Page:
Washington was whistling with excitement Sunday as model railroad enthusiasts from across the state came to trade, talk and show off their tracks, something that has been going on for 35 years.
The annual event was held in the KC Hall on Sunday, Sept. 30.
The swap meet has become a yearly tradition for the club, which began in 1970 when the hardware business was slowing during the winter months.
Earl Capps owned a hardware store on the east side of the square and wanted to get into the toy business because he thought it might help offset finances as people tended not to purchase hardware in the winter months. He then put out word that he was looking for people to bring trains for a display for the front window. As more people began bringing in trains, word began to spread and what started as a way to bring in publicity slowly turned into a club in 1973.
Over the next 20 years, the club moved to seven different locations. As more people joined the club, they gradually needed more space to set up their permanent track. In the early 1990s, Washington Model Railroad Club president Gene Carpenter approached the Washington County Fairgrounds about building a permanent residence for their club. They promised to have the building open during the fair for people to come in and explore, in addition to the time they get together and run their trains. “That’s been our home ever since and nobody can take it away from us,” he said.
Carpenter has been president of the club since 1992 but has been a model railroad enthusiast since 1970. While studying in the seminary, he was told by a professor to get a hobby to help get his mind off the stress of his job. He obliged and chose model railroads because it allowed him an opportunity to be creative and learn something entirely new. “I’ve created my own little world and that’s what it gives you the freedom to do,” he said.
Mike Worley, the club treasurer, has been a member since the club started. He said the club is important to him because he feels trains are something that will always be around and are something that played an important role in his past. “There are very few things that have been pulled from my past that are still relevant,” he said. He feels model trains are still one of them.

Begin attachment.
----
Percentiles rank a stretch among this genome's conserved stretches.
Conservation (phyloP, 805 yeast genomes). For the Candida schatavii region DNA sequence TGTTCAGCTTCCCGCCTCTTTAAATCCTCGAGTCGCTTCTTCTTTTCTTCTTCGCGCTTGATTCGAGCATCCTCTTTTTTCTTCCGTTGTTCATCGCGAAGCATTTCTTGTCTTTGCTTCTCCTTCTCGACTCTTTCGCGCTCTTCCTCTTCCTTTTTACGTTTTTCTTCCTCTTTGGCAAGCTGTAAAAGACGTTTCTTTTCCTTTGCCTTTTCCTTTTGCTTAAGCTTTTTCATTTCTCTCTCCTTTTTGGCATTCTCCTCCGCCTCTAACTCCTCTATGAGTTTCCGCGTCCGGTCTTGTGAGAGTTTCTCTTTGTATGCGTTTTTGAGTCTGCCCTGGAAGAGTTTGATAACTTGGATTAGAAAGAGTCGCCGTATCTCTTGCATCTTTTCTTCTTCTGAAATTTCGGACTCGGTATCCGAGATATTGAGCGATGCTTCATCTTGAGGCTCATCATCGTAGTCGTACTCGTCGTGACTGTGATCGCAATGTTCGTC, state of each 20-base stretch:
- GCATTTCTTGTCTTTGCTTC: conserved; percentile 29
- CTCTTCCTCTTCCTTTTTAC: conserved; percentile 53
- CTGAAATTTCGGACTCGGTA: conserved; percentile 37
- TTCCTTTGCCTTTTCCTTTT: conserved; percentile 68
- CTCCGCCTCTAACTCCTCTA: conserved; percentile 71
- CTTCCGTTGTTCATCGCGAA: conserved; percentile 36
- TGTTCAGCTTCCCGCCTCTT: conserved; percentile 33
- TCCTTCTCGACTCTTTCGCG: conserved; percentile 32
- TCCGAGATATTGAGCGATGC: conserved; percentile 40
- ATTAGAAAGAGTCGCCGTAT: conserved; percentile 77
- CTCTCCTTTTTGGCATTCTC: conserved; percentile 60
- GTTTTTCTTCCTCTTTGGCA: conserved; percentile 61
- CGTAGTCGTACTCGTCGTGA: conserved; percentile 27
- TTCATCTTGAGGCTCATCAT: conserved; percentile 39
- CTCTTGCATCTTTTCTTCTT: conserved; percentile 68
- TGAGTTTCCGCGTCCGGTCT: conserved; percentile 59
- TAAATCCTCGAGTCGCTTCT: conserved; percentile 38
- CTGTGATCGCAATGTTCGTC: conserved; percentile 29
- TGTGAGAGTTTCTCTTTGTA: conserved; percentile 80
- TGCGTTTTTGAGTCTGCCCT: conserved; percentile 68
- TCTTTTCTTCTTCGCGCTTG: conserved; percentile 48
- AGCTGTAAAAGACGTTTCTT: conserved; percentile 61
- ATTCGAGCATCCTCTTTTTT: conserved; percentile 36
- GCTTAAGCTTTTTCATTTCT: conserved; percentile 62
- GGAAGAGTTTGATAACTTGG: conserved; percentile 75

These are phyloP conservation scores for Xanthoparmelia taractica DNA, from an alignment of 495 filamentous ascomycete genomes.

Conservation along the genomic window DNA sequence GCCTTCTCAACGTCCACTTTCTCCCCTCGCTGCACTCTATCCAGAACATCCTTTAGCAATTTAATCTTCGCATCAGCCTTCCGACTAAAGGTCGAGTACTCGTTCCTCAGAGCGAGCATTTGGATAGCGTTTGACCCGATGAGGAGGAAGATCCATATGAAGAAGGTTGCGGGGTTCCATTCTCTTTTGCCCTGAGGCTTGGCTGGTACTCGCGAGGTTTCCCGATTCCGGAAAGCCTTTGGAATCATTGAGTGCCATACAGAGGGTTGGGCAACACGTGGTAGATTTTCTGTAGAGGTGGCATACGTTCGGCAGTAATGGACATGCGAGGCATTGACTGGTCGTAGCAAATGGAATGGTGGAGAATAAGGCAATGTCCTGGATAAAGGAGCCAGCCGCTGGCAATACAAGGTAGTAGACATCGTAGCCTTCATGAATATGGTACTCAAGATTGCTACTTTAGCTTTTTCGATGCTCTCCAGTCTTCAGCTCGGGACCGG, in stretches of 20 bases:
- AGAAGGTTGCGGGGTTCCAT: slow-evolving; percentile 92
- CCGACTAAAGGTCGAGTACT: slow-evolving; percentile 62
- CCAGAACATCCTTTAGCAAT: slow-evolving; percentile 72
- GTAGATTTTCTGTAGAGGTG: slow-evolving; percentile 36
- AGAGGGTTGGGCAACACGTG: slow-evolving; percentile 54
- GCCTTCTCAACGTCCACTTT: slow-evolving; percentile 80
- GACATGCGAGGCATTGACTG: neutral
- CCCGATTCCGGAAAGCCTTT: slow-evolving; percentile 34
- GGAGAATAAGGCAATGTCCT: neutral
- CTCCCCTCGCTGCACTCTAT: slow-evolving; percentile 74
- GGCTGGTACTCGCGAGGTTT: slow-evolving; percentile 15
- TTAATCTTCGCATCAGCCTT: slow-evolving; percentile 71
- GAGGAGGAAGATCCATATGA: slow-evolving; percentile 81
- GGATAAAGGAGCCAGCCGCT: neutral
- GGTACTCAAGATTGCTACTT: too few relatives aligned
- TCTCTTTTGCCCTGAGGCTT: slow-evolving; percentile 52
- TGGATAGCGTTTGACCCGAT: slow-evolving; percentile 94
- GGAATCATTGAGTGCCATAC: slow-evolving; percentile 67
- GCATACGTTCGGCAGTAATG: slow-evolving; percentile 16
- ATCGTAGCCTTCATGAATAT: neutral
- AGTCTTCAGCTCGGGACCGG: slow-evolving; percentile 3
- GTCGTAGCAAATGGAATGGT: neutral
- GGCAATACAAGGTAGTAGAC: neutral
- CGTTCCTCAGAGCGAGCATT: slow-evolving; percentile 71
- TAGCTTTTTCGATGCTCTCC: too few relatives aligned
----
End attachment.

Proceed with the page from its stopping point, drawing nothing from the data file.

He says getting involved in model trains goes beyond playing with toys and teaches about geography, engineering and evolving technology. Members of the club have their own setup, but also include houses, cars, people and scenery to make the table as real-to-life as possible.
Pete Weller joined the club in the 1990s and every time he is around trains he feels like a kid in a candy store. Weller can name every train and track from across the state and parts of Illinois. His love for trains came to him at a young age as he grew up in Chicago.
“As a little kid, anything that rode on rails just fascinated me,” he said. Weller grew up wanting to be a streetcar operator but quickly shifted his dream as streetcars no longer became modes of transportation. Instead, he became a high school teacher and made it his goal and mission to interpret history and get people to understand it. He said this swap meet was not just about trading trains or meeting like-minded people, it was about appreciating the history of the railroad and passing it down to younger generations. “The railroad was everything, it was the window to the world,” he said. “It’s very important to know where we have been.”